Elevate Difference

Sons of Perdition

Exiled boys from the Fundamentalist Church of Jesus Christ of Latter Day Saints (FLDS) have been making news and showing up on the pop culture radar for a while. From John Krakauer’s exposé Under the Banner of Heaven and HBO polygamist drama Big Love to the conviction of former FLDS sect leader Warren Jeffs for accomplice rape last year, extremist Mormon sects are becoming increasingly well known outside of the regions they dominate and beyond the realm of religious scholars and the excommunicated.

Sons of Perdition—named for a verse in the New Testament referring to traitor Judas Iscariot, as well as the LDS Church belief that anyone who leaves the church will be unable to receive the glory of God in the afterlife and suffer eternal punishment—follows, with unprecedented access, former FLDS youth from Hildale, Utah, and Colorado City, Arizona as they navigate the larger world post-expulsion. In many cases, young people are desperate to leave the compounds—colloquially “the Crick”—where they grew up with multiple mothers and dozens of siblings. But knowing what you don’t want doesn’t mean you’ll be prepared for life beyond indoctrination.

The film profiles several religious refugees from the Crick in St. George, Utah, about thirty minutes from the compound, where many exiles live in group houses and tiny apartments as they try to navigate the bizarre world beyond their sheltered, faith-infused lives. In these extraordinary circumstances, it is possible to see just how great a distance thirty miles can be. St. George, where most of the youth set up camp, is where Warren Jeffs’ trial took place. For the exiles and allies living there, while they are often still connected to home, trying to help siblings and mothers escape their abusive lives, it is also a world totally removed from everything they have ever known.

Most of the youth have never attended proper school, only taught math and religion on the compound. At seventeen, Joe has never seen a comic book, can barely read, and so genuinely confused about world history, he mixes up the names of Bill Clinton and Adolph Hitler. Joe’s sister doesn’t know the name or location of the nation’s capitol. Bruce, who is fifteen, is genuinely amazed to discover that Catholics believe in Jesus. All of them believe that by leaving the Crick, they will go to hell when they die.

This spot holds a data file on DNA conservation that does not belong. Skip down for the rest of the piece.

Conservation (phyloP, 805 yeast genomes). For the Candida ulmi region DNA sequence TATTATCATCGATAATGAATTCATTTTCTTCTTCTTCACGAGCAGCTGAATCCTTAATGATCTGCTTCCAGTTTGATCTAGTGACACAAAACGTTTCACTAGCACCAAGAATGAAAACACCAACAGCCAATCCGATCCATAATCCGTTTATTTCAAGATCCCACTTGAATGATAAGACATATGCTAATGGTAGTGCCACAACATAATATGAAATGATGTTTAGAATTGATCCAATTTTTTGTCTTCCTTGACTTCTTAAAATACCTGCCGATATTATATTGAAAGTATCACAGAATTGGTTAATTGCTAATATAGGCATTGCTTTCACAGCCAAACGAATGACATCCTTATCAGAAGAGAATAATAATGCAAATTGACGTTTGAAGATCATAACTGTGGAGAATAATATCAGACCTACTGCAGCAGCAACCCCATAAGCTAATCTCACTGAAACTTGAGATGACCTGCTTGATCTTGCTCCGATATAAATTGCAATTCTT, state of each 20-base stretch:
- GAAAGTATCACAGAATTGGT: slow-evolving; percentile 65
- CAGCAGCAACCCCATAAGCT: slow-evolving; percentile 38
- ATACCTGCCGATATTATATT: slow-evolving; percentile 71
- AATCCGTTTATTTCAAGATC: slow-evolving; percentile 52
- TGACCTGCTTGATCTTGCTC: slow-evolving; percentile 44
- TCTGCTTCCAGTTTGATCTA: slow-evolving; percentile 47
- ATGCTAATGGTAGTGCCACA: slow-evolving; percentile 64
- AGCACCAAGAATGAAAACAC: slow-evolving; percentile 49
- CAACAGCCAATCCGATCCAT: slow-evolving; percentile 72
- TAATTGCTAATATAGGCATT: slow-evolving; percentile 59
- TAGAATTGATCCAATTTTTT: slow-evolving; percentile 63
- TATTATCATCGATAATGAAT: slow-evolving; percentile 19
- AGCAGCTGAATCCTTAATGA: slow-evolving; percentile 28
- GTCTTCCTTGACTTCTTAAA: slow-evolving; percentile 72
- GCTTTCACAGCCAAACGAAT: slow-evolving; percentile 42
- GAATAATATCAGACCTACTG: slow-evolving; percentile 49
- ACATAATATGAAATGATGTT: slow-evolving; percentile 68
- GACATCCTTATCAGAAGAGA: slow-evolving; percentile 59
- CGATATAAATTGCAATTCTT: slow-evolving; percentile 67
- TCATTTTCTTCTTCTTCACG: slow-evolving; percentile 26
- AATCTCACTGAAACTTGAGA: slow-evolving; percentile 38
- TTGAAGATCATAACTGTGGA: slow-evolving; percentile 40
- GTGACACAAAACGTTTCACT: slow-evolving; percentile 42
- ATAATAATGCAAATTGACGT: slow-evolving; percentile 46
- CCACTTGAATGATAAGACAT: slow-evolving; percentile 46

Young women, a commodity in polygamous sects, seemingly fare a bit better as they’re less likely to be exiled. But, that doesn’t mean their struggles are any less difficult in other ways. Many of the girls have been married off as early as thirteen and have children to bring along—or in the case of Joe’s twenty-four-year-old sister Sabrina, her four children were left behind. Trying to escape with too many young ones in tow simply isn’t feasible. At one point, after trying to help their mother run away several times, Sam calls his own father’s actions—continually impregnating his wives, forcing them to stay with him and their children on the compound—“modern day slavery.”

If the boys have coming-of-age rituals to emphasize their freedom—drinking, drug use, trying to get into public school to meet hot girls—the girls have their own rites of passage; namely, having their long hair cut and styled at the mall and casting off their floor-length skirts in favor of pants. A sympathetic couple that takes in many of the ex-FLDS youth frowns on delinquent behavior, ultimately forcing the young people to find their own way. This is the only part of the film that feels truly cruel on the other side of emancipation; it’s tough enough for Sam, Bruce, Joe, Sabrina, and their friends to cope with turning their backs on all they’ve ever known. To be doubly turned away from their second chance at a family and home life seems strangely intolerant and shameful.

For people unfamiliar with extremist sects and fervent religious believers—anyone, for example, who found Jesus Camp to be shocking rather than a bit obvious—Sons of Perdition will amaze and startle you. Whether or not you’re knowledgeable about the ways the Fundamentalist Latter Day Saints enslave women and pit boys against men before casting them out forever, this educational film will break your heart.

Written by: Brittany Shoot, July 22nd 2010